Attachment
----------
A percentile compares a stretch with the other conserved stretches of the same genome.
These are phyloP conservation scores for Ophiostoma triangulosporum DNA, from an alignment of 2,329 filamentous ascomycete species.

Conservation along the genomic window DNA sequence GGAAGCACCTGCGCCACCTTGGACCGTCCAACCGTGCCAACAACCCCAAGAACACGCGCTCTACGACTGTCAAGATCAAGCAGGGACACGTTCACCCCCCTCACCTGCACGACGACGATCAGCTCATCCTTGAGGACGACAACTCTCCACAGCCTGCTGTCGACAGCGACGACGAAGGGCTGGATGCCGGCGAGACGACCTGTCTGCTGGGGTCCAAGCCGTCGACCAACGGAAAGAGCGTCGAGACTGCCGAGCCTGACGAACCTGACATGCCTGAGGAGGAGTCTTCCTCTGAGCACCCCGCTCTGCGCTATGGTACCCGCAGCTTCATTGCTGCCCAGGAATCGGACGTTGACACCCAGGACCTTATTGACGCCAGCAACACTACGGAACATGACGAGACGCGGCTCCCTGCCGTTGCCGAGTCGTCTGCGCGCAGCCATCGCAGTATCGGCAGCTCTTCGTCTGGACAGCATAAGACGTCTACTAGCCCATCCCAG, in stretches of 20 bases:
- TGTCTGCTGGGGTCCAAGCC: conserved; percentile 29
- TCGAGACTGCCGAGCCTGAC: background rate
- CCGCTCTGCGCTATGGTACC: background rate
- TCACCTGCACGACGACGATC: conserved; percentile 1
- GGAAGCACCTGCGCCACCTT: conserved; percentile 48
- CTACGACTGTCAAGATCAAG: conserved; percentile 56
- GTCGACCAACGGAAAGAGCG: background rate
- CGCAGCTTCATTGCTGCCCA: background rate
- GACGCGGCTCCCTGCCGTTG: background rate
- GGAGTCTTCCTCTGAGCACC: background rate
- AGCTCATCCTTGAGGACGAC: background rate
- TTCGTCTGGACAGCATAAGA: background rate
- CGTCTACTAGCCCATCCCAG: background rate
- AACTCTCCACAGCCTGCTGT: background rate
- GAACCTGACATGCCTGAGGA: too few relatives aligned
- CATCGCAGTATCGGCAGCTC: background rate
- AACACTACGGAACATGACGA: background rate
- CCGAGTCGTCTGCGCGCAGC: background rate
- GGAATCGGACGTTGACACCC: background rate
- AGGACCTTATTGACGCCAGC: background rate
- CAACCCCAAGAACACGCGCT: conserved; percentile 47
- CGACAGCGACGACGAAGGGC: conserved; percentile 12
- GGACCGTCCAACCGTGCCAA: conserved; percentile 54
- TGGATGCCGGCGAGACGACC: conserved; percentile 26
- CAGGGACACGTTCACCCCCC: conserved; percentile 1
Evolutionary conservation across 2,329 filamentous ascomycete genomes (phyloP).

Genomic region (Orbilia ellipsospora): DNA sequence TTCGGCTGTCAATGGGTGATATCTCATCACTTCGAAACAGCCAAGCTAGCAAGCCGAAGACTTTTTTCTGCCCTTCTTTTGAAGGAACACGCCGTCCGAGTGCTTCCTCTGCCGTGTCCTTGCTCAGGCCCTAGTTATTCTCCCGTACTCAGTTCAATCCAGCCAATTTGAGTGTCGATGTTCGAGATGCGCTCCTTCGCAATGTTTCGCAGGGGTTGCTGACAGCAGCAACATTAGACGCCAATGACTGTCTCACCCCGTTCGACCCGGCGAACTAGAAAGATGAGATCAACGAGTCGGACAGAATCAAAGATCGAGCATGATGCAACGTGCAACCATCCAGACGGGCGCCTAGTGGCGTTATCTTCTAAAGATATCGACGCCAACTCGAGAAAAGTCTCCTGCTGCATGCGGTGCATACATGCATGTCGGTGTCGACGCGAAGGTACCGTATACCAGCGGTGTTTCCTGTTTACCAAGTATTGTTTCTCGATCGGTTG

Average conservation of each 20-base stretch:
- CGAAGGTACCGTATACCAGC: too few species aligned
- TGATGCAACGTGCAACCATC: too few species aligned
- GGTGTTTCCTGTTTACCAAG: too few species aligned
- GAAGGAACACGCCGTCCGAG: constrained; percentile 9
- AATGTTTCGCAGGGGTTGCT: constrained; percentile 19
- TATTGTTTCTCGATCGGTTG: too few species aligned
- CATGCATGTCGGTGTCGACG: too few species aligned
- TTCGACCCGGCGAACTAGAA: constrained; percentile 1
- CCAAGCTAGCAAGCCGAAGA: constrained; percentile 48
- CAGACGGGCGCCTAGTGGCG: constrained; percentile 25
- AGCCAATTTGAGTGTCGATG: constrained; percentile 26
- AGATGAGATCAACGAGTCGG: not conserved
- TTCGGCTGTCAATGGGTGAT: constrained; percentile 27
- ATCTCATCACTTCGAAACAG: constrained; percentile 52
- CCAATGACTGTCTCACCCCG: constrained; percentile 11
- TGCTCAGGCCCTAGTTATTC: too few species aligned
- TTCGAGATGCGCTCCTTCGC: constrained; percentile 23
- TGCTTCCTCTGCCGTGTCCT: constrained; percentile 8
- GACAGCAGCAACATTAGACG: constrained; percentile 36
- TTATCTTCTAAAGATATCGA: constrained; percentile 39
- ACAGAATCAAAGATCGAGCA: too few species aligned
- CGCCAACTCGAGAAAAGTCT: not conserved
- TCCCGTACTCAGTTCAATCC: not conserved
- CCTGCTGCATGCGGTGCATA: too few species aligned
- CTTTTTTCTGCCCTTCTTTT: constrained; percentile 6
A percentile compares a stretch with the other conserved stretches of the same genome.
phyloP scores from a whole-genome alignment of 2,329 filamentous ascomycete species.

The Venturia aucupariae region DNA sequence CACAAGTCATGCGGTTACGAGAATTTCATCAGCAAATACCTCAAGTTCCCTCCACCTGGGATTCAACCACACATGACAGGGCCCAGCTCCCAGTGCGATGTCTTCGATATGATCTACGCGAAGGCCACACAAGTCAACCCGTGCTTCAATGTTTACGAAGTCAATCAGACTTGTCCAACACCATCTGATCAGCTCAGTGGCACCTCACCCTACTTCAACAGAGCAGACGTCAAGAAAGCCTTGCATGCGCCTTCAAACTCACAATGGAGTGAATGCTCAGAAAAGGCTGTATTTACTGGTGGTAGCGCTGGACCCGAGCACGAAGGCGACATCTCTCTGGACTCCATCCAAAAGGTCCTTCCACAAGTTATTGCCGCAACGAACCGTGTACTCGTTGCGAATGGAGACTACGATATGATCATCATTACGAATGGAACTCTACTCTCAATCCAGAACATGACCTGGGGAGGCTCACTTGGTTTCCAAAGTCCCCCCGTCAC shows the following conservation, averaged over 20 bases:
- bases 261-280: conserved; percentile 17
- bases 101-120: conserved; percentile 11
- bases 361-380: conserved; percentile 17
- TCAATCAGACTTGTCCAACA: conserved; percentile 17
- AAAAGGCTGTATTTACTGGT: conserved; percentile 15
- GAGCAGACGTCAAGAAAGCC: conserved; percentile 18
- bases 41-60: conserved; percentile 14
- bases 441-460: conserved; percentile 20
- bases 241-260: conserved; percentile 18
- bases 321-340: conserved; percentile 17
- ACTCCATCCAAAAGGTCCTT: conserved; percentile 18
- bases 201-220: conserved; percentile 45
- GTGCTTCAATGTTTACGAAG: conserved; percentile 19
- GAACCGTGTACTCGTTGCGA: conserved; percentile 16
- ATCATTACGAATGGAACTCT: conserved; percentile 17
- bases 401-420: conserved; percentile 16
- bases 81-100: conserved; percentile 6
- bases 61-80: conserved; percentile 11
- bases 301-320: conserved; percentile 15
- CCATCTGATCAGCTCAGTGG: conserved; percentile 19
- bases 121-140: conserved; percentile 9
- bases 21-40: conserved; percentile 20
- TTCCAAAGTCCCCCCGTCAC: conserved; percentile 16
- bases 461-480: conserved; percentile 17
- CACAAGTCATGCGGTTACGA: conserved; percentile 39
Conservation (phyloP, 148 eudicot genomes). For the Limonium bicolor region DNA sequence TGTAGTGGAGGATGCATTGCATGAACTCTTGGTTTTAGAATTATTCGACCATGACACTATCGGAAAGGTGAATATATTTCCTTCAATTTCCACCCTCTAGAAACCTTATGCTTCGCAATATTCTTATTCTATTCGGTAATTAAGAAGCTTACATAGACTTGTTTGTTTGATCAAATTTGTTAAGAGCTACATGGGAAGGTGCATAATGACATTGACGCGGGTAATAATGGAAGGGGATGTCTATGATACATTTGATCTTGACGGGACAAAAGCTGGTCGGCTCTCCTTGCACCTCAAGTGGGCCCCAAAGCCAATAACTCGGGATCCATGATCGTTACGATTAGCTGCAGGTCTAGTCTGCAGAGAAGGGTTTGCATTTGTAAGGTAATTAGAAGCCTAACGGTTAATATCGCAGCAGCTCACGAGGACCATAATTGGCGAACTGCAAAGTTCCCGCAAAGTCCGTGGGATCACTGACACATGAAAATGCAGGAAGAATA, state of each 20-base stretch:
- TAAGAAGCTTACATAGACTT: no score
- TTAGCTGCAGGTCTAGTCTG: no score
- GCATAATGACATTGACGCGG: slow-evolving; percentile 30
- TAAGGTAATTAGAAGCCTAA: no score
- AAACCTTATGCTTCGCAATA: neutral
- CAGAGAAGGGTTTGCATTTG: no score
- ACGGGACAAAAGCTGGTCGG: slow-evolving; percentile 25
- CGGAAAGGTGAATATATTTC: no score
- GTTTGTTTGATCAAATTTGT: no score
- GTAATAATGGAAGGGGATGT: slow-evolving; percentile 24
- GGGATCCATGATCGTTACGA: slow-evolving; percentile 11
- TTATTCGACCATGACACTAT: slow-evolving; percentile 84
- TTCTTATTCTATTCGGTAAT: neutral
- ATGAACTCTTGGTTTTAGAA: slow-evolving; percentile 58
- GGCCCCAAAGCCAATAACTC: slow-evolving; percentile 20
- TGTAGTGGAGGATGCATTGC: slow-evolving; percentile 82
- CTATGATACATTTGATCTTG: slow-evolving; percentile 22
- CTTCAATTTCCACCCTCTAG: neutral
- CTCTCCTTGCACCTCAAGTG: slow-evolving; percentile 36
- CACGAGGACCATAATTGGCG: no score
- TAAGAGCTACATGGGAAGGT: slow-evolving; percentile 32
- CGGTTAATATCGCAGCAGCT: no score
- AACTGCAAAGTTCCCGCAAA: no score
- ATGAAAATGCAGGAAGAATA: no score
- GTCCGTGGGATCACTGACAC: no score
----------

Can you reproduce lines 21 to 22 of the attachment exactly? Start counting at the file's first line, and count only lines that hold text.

- CCGAGTCGTCTGCGCGCAGC: background rate
- GGAATCGGACGTTGACACCC: background rate